Hint: It’s not Berlin.

With a local friend, I visited three of the country’s largest cities. Hamburg, Düsseldorf, and Cologne.

Our experience in the latter was shorter than we would have liked, but still full of useful information about the city. So, here we go. . .

Photo by Lucas Carl on Unsplash

After rising early to a traditional home-cooked German breakfast in Monja’s home, we met her friends in Cologne.

Cologne (Köln) has an interesting history. It’s a much more lively city than it has been in the past 75 years.

About Cologne, Germany. . .

Often known as Germany’s cultural hub, the 2,000-year-old city is the fourth most populated in the country. Roughly one million inhabitants call it home. Though, the metro area contains around 3.6 million.

It is located along the Rhine River, north of Düsseldorf. In the Middle Ages, it thrived on one of the most important trade routes connecting Eastern and Western Europe.

Later, about 95% of the city’s population was lost in the Second World War. It was one of the most heavily bombed cities during the war. As such, many lives were lost and others packed up and moved.

Many medieval architectural structures were lost and never rebuilt after the war. In fact, only three of the original 12 medieval city gates survived.

As of 2010, the city’s population finally regained pre-WWII numbers at one million people.

First Impressions. . .

The first thing I saw as I exited the train station was the Cathedral of Cologne. It’s the third tallest spire in the world.

Even on a gloomy day, it’s the most impressive cathedral I’ve seen in Europe. Every detail of the architecture is so well-done. It is hard to imagine the time and skill it must have taken to complete it.

As with most historic structures in Europe, the cathedral was under a lot of construction. Construction always takes away from the visible appeal.

Regardless, I took my, time as afternoon mist fell, to be in awe of what was in front of me. One of the best parts about it is that it is right outside of Cologne’s main train station. A perfect surprise for backpackers who may be jumping from city to city with a time restriction.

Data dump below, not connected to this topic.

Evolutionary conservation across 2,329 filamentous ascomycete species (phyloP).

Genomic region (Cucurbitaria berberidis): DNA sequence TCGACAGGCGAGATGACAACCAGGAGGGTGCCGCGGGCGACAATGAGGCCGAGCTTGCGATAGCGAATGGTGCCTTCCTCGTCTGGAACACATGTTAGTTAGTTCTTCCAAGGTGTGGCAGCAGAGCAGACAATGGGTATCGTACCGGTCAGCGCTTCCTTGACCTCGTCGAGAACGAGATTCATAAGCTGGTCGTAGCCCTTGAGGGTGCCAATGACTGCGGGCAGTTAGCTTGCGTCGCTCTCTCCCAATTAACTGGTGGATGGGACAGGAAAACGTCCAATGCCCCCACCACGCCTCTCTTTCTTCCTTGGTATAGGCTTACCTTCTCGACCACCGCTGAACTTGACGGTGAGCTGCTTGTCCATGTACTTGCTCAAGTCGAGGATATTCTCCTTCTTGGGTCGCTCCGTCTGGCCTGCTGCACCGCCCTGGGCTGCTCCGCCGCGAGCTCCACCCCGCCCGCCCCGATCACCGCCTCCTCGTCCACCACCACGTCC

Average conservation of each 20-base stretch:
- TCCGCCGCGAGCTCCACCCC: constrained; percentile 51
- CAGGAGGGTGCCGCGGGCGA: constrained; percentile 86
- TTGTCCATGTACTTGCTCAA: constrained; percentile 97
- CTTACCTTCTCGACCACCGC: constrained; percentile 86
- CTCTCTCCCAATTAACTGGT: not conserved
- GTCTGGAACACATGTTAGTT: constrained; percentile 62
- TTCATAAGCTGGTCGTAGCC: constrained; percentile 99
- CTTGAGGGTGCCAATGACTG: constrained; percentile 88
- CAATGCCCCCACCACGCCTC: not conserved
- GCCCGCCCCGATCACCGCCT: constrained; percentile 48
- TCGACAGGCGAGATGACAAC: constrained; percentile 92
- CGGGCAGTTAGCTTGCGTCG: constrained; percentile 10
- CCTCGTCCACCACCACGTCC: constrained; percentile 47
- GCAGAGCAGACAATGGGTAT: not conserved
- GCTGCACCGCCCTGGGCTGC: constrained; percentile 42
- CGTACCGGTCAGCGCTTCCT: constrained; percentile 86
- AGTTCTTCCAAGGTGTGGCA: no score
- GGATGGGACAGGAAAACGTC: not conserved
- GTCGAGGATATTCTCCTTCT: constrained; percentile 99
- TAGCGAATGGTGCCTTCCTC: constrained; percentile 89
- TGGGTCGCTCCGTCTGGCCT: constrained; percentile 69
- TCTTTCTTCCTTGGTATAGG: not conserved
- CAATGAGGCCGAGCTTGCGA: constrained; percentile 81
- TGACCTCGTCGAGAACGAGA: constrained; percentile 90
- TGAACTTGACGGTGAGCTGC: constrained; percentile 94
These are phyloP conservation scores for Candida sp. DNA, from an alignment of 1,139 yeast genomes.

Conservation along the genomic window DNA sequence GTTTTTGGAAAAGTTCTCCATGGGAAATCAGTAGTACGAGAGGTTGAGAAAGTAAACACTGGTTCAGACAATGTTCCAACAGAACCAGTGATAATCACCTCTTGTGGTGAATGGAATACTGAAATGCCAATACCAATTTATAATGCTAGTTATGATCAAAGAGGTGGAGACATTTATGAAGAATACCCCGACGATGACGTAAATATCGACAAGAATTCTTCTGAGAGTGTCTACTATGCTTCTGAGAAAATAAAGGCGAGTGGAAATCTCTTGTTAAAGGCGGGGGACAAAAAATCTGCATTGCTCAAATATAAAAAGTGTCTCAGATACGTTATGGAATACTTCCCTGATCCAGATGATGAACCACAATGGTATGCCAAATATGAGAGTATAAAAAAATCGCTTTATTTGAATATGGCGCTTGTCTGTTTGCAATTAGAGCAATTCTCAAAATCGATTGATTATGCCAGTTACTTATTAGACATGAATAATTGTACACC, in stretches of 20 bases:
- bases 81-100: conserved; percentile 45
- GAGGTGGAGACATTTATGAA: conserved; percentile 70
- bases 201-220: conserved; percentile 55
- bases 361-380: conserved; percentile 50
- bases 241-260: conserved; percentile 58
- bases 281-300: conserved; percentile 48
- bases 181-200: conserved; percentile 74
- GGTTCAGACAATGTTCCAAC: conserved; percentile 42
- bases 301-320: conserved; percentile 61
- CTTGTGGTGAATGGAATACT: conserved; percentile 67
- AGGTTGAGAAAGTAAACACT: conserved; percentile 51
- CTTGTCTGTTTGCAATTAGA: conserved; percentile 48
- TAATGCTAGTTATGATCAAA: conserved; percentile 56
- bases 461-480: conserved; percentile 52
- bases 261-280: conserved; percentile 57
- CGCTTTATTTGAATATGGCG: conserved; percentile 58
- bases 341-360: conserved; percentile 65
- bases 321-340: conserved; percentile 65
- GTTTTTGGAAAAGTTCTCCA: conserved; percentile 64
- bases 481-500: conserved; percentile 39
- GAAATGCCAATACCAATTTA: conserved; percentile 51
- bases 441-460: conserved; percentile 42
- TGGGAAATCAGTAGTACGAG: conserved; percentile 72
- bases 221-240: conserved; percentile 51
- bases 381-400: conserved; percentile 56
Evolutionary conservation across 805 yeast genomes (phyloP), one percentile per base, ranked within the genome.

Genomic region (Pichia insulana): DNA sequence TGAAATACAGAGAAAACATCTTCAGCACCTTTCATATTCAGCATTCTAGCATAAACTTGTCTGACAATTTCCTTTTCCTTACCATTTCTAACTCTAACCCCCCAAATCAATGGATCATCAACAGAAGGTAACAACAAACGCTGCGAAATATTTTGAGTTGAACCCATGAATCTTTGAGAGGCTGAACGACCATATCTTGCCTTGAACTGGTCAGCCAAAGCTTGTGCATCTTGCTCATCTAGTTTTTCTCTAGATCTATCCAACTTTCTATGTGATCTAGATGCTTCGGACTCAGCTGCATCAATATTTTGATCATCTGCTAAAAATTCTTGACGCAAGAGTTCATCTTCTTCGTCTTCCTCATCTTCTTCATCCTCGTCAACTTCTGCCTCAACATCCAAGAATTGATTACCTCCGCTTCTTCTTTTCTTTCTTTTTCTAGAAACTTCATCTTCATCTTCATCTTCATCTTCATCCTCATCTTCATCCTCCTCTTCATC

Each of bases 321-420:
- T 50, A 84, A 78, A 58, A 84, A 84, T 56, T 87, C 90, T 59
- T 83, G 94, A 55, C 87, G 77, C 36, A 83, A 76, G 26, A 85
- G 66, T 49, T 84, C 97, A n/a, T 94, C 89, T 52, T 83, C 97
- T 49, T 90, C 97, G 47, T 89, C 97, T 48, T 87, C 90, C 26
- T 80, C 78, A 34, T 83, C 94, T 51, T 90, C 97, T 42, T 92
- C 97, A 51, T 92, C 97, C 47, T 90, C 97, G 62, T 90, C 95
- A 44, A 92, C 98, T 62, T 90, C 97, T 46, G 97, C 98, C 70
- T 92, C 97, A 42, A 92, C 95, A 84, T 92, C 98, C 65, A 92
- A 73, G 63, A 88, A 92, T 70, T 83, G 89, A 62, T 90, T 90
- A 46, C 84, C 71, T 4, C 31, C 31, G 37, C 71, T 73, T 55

Breweries to dodge the rain

After a while, the rain started to dampen the mood. We toured the inside of the cathedral amongst hundreds of gawking tourists.

Tired of sheltering from the rain, we changed our plans and decided to do a brewery hop. First, the well-known beer of Cologne, Kolsch. This after having toured Altbier in Düsseldorf the night before.

If I have to choose, Altbier provided a better experience. Not only because the beer was better, but the brewery’s atmosphere was also better.

Photo by Jon Parry on Unsplash

No more love on Hohenzollern Bridge

After a few hours and a few too many beers, the rain had still not slowed so we decided to see as much of what we could in the rain.

We walked across the Hohenzollern Bridge. Every bridge in Europe has become a “love lock bridge”. With hundreds of padlocks signifying a couple’s eternal love. . . Oh, spare me.

This bridge caught my attention for a different reason, though.

The padlocks on the Hohenzollern Bridge are only about half what was locked to it before. It is said the bridge’s weight from the growing number of padlocks was becoming an unforeseen safety issue.

The architects were unsure if the Hohenzollern Bridge could withstand the constant weight. So, the city removed half the locks and banned “locking your love” to the bridge for good.

That’s a win for the lonely people!

The almighty Döner kebab

We walked past the University of Cologne. It’s one of the largest and oldest universities on the continent. But the rain had not let up and the weather was taking its toll on us. It was time I tried my first döner kebab.

Kebabs are offered all throughout Europe. However, I saved my döner virginity for Germany. Germans are known for good kebabs.

Photo by T Foz on Unsplash

A döner kebab reminds me of a Greek gyro. It’s filled with either lamb or chicken. Roasted vertically on a rotating stick. And shaved from the roaster onto pita bread upon ordering.

An assortment of vegetables and some of the best sauce you can imagine also comes with the sandwich-like food.

Before arriving in Europe, I was told a döner kebab from Germany was mandatory. I must say, it didn’t disappoint. You have to try one.

More attractions, restaurants, and bars to see in Cologne:

Museum Ludwig — 20th Century art museum featuring works from Picasso

Das Ding — bar/Party district strictly for those with valid student ID (a lot of good food joints, too)

MTC — rock disco with many live performances

Grüngürtel — great picnic spot and perfect for spending time like a local

River Cruise — infamous Rhine River cruises with knowledgeable English-speaking guides

Photo by Glenn Carstens-Peters on Unsplash

Cologne is a great stop for anyone traveling between East and West Germany. It is much less touristy than the likes of Berlin or Munich. For those who want the true, authentic side of Germany.

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